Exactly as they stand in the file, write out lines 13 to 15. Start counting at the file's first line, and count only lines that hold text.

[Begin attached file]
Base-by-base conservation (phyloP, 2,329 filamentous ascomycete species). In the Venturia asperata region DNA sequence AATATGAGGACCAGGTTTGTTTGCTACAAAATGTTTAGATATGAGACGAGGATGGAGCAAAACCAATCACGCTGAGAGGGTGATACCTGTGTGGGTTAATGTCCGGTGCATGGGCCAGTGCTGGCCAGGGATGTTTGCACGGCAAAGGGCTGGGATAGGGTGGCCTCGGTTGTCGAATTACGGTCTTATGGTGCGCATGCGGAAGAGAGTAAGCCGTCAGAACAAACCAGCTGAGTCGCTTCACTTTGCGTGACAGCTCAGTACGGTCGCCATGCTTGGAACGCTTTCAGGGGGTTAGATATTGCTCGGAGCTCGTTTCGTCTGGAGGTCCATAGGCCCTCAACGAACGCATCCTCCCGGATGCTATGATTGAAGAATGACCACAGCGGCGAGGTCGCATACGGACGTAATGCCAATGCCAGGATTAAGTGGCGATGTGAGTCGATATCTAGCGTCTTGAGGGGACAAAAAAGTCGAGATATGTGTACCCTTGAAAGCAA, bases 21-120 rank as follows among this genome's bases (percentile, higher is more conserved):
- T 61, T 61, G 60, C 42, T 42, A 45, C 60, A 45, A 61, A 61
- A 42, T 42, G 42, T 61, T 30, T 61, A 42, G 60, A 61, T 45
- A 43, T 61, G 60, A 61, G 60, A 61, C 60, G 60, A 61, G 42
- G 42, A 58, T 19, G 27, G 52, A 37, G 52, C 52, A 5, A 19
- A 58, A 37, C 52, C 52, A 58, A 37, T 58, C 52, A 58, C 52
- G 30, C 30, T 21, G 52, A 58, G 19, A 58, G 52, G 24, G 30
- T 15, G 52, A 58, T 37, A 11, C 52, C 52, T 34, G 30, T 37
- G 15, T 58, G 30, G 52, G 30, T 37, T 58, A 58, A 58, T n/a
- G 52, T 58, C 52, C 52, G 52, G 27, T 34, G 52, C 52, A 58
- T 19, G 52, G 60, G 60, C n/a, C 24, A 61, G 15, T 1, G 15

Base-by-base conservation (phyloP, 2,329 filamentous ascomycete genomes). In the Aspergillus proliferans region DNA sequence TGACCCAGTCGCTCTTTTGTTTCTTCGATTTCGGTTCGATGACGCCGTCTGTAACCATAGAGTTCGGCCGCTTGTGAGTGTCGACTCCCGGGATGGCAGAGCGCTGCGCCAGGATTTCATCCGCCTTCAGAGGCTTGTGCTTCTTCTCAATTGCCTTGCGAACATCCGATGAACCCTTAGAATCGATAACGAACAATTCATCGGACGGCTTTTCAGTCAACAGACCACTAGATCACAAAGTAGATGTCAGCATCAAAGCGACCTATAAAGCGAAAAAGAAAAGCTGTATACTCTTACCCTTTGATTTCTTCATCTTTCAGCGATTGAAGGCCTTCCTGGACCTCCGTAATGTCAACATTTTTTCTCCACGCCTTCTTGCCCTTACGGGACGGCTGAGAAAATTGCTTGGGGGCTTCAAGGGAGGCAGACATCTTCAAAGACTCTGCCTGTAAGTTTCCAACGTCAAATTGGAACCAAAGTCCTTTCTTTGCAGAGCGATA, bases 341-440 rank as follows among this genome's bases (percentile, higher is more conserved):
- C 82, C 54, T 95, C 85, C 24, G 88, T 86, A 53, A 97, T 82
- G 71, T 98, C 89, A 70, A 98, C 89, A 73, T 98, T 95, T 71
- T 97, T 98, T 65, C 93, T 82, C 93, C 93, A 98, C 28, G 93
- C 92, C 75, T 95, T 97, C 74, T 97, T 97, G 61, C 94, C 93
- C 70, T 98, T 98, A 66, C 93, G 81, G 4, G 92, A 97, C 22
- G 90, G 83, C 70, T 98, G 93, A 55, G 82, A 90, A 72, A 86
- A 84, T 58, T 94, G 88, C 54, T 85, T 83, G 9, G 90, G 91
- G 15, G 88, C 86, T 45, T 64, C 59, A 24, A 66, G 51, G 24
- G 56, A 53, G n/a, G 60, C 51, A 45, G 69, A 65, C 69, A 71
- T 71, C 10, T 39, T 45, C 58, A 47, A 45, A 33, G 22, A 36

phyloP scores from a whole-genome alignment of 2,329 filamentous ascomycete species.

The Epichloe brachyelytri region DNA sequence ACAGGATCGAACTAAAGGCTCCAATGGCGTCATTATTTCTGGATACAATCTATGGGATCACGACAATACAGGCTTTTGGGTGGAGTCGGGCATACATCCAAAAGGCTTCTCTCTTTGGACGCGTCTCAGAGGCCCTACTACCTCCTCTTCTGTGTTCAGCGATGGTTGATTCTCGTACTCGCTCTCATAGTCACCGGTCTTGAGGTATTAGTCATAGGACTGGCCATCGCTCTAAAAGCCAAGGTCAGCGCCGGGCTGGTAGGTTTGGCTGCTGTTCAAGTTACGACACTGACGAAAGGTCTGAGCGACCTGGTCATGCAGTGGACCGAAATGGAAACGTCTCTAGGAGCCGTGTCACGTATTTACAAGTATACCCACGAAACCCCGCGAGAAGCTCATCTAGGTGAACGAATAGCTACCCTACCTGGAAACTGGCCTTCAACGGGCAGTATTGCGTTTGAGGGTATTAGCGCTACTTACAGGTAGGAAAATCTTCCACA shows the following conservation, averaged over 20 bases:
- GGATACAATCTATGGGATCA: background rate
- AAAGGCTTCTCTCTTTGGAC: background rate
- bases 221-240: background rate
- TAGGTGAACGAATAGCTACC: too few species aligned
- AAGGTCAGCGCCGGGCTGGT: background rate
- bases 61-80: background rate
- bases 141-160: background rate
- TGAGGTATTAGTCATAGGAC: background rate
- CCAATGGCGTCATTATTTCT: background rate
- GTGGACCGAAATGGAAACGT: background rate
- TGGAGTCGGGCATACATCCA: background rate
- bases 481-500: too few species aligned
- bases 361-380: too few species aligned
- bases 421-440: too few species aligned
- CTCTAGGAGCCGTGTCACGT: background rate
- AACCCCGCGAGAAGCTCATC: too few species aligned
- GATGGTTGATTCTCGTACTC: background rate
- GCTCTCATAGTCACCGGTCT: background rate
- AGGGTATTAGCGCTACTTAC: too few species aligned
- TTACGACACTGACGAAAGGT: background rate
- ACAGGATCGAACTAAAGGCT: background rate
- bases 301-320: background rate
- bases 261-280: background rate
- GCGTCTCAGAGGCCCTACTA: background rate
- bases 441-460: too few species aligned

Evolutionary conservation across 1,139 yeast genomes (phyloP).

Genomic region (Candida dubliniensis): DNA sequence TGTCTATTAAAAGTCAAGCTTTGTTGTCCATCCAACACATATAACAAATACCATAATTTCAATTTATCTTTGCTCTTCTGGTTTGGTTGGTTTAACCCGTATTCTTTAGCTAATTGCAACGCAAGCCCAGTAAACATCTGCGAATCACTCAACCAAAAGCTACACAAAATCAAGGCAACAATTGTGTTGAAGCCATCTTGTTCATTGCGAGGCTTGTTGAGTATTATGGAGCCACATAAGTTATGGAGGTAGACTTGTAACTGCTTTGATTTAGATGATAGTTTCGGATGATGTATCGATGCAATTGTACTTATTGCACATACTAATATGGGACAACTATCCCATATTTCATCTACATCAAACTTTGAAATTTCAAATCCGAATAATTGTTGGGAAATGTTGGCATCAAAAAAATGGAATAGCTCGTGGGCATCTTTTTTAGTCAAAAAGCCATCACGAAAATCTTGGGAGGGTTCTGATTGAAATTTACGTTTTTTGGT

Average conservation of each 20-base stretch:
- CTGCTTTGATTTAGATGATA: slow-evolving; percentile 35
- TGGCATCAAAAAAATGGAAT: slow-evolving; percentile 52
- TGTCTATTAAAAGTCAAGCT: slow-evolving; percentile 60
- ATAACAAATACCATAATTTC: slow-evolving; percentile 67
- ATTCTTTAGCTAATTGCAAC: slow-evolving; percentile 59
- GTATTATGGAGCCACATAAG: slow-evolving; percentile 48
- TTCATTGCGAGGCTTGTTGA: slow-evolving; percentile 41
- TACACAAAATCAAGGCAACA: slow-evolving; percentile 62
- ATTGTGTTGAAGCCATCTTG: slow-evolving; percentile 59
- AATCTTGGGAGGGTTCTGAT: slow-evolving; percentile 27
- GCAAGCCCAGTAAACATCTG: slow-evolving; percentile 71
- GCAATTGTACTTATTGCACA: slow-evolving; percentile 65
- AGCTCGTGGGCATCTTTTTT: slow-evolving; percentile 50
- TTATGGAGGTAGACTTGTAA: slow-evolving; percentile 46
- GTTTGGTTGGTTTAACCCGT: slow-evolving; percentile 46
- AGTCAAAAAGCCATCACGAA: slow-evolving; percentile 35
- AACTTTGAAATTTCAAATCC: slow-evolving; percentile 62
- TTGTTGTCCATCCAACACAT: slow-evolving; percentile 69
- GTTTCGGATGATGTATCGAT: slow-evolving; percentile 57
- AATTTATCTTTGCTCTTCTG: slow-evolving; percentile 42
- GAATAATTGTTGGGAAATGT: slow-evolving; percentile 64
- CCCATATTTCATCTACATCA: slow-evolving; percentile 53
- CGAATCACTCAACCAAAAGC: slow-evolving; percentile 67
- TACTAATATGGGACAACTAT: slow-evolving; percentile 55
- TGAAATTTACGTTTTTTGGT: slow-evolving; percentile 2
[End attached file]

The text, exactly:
- C 82, C 54, T 95, C 85, C 24, G 88, T 86, A 53, A 97, T 82
- G 71, T 98, C 89, A 70, A 98, C 89, A 73, T 98, T 95, T 71
- T 97, T 98, T 65, C 93, T 82, C 93, C 93, A 98, C 28, G 93